Research is continuing on how various residue management practices affect aggregate sheath spot and stem rot at an on-farm site in Colusa County and at the Rice Experiment Station. Alternative practices in four-year-old study include incorporation, rolling, removal and burning under winter flooded and unflooded conditions.

At the Colusa site, winter flooding appears to be having a beneficial impact on stem rot incidence. Evidence of the stem rot-causing organism or "sclerotia" was lowest on winter flooded main plots, while they've been increasing each year on the unflooded plots. Not surprisingly, the fewest number of viable scierotia were observed on the burned treatments. Yields were also highest in the winter flooded main plots in the first three years but were considerably higher in all treatments in 1997. Researchers attribute this to lower overall disease levels, a change in harvest method and a generally favorable year for rice development.

Aggregate Sheath Spot has gradually increased at the Colusa site in all treatments, with the greatest increases in unflooded main plots. Overall, the lowest Aggregate Sheath Spot levels have been in the winter-flooded, burned subplot treatments.

Observations from the Butte County site reveal a pattern somewhat contra- dictory to those from the Colusa site. Aggregate Sheath Spot levels are considerably higher at the Butte site, suggesting that winter flooding favors the survival and occurrence of this disease. There is some evidence that yield differences in the various sub-plots may be due to potassium nutrition differences between the residue and treatments. Also, soil types differ between the two sites and the initial level of disease was much higher at the Butte site than at the Colusa site.

Fungicides Evaluated

Field tests were established at two sites in Glenn County and one in Sutter County to evaluate rates and timing of application for fungicides to control Stem Rot and Aggregate Sheath Spot. Quadris proved to be the most promising, with a 1,400 pound increase over the control in one trial. Another trial was severely infected with blast, which showed that two early applications of the fungicide did not reduce either leaf or neck blast. Plant pathologists emphasize that fungicides should be used as a protectorant of vulnerable neck nodes during heading and that attempts to control leaf blast with multiple, earlier applications are not only costly but futile.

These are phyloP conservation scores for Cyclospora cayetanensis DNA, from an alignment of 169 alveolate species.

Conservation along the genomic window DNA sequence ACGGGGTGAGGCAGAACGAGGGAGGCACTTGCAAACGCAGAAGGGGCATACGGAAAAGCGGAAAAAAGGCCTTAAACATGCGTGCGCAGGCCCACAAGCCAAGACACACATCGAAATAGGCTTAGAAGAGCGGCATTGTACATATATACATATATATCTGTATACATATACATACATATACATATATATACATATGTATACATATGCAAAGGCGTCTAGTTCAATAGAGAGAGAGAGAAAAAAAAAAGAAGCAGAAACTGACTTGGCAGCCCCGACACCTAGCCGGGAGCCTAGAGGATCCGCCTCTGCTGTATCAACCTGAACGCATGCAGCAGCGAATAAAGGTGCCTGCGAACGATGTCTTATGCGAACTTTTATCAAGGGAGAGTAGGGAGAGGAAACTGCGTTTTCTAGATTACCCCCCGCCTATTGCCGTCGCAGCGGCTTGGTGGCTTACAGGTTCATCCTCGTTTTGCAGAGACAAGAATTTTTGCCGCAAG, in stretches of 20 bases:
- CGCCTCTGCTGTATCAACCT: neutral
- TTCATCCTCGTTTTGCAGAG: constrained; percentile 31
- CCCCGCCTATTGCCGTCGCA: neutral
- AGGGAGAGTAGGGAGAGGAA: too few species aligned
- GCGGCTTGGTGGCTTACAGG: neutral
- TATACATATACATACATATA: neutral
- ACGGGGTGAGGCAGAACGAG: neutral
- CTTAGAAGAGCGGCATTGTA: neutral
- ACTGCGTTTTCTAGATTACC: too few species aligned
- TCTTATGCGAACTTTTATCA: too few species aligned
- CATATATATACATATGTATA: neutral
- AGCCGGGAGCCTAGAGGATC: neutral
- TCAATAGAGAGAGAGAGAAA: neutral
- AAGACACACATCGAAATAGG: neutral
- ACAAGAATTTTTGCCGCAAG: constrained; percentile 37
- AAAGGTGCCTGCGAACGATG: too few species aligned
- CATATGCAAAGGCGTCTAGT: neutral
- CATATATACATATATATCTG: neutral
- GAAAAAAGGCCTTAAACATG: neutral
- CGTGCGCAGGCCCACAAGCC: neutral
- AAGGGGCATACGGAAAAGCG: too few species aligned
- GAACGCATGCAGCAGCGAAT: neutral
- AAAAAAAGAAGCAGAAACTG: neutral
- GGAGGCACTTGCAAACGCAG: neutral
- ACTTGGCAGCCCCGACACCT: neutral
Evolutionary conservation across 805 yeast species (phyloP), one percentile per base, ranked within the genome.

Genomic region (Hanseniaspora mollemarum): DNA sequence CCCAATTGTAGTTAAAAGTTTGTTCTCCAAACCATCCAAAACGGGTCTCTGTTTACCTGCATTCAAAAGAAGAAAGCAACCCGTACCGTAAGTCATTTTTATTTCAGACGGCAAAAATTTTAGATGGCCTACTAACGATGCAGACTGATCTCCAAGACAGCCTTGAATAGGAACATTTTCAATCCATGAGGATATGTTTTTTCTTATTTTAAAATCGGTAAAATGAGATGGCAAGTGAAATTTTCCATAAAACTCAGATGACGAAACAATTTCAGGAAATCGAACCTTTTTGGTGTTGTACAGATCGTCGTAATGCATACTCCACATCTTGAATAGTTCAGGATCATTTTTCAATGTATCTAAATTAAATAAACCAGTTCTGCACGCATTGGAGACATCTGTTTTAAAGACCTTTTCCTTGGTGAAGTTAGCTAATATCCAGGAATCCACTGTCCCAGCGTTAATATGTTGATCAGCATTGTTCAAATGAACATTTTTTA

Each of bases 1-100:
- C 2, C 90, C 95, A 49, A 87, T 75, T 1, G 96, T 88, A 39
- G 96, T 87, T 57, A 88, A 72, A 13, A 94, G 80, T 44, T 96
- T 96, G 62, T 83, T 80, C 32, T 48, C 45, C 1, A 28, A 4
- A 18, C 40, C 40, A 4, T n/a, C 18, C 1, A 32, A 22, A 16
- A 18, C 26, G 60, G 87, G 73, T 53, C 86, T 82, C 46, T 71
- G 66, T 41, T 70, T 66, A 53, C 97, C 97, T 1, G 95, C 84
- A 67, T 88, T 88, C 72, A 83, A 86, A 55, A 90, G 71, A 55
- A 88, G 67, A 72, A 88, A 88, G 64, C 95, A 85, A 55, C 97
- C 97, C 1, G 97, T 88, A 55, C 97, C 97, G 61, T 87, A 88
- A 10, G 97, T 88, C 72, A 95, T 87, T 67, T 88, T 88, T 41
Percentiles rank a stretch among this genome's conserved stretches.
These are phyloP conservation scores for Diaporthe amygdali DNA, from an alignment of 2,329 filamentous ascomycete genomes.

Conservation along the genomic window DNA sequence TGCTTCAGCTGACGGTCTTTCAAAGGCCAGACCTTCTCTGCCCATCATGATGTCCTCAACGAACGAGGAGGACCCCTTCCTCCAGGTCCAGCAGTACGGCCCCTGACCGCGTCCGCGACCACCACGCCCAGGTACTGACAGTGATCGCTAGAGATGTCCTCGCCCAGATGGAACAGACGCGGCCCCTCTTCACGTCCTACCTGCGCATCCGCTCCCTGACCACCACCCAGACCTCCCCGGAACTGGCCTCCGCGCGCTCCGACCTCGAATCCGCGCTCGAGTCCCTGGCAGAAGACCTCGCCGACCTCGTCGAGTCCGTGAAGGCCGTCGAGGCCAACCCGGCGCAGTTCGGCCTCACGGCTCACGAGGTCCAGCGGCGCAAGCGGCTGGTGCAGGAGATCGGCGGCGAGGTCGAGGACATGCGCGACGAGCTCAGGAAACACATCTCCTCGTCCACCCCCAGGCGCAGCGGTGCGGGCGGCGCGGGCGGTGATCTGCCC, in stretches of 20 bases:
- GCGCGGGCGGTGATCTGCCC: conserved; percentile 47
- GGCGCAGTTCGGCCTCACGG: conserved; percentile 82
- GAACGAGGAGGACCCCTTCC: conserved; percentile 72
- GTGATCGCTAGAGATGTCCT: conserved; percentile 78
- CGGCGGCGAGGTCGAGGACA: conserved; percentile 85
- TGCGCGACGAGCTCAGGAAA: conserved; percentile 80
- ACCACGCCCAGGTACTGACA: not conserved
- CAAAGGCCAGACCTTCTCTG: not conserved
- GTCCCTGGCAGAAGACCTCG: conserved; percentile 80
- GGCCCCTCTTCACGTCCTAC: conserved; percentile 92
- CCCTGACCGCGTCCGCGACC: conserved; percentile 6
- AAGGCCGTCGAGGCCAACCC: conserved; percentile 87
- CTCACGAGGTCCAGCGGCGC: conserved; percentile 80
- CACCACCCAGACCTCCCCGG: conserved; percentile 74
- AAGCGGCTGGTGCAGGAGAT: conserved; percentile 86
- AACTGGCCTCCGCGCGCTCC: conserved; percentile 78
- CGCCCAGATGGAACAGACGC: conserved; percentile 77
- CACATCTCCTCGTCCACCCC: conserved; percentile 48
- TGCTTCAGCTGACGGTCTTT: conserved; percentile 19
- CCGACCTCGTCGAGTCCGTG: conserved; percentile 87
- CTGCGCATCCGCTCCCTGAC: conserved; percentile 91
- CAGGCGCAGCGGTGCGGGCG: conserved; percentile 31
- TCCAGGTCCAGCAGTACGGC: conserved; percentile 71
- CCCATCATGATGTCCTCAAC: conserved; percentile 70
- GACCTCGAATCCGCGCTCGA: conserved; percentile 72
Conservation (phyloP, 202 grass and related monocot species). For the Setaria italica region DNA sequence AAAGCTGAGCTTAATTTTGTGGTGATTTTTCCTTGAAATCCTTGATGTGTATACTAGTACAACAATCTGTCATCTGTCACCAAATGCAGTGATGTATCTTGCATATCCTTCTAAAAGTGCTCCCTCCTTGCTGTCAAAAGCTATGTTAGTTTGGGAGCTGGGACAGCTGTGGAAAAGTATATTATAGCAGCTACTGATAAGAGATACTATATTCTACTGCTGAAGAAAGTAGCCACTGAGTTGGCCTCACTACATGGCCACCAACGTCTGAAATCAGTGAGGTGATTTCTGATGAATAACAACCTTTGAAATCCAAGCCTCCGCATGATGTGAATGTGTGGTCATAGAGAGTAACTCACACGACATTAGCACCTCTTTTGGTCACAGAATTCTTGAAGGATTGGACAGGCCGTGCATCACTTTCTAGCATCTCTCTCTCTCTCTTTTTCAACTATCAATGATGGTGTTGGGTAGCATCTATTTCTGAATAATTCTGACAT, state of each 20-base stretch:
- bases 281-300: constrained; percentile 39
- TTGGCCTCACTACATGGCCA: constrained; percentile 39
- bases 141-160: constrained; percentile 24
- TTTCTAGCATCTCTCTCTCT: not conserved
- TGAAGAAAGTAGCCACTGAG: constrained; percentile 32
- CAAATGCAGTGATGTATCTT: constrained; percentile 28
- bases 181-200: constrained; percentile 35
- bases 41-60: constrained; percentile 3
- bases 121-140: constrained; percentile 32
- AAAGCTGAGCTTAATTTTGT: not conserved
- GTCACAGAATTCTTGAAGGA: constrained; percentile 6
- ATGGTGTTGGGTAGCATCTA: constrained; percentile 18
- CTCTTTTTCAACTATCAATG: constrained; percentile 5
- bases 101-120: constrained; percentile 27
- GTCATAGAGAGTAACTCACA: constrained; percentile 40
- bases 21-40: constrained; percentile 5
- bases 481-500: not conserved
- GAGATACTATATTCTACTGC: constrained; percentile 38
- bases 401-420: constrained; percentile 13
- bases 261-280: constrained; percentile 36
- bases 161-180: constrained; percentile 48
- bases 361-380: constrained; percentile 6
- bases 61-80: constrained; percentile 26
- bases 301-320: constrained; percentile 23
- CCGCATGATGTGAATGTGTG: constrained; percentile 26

Predicting Disuse Levels

Under the provisions of the burning phasedown, growers can be allowed to burn fields threatened by severe infestations of rice diseases. The challenge has been to find a reliable method to predict disease levels early enough to do something about it.

Based on two years worth of stem rot severity ratings taken during the month of August, plant pathologists have developed a reliable method of predicting current season yield loss and potential future stem rot damage in next year's crop. From these ratings, regulatory decisions could be made in time to allow burning in the fall.

Germplasm Monitored

Plant pathologists continue to evaluate rice from the National Small Grains germplasm collection for sources of improved resistance to Stem Pot and Aggregate Sheath Spot. Plants are scored for the presence of both diseases throughout the growing season. Of more than 6,000 entries, 29 have potential for use as future parents in plant breeding efforts.